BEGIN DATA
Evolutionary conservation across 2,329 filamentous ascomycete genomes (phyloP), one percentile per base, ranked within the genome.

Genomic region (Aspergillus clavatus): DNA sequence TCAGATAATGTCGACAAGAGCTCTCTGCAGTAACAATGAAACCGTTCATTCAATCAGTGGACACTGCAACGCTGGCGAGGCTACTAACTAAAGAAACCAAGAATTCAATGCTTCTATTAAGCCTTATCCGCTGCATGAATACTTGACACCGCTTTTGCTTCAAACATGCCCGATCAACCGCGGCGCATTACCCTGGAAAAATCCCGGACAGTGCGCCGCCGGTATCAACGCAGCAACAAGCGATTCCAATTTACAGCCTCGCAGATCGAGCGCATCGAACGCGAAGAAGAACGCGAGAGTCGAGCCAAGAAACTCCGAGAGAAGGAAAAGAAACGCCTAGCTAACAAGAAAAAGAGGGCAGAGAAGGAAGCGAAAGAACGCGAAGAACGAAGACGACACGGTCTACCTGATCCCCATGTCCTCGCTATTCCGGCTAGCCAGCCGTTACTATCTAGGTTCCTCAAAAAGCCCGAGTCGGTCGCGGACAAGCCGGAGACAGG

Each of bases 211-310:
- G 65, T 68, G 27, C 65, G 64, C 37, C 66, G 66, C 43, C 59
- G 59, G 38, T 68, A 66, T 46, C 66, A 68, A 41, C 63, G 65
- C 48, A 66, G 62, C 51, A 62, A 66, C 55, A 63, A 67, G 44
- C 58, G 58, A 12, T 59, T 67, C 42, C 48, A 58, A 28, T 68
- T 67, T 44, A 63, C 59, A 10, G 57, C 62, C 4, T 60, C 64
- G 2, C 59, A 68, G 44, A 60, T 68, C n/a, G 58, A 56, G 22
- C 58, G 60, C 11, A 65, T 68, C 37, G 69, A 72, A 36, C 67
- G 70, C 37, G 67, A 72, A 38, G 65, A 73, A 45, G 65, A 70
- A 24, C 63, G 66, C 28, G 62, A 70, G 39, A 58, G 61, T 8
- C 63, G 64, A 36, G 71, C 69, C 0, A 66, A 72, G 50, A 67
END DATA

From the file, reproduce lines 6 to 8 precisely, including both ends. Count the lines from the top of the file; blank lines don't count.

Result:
- C 48, A 66, G 62, C 51, A 62, A 66, C 55, A 63, A 67, G 44
- C 58, G 58, A 12, T 59, T 67, C 42, C 48, A 58, A 28, T 68
- T 67, T 44, A 63, C 59, A 10, G 57, C 62, C 4, T 60, C 64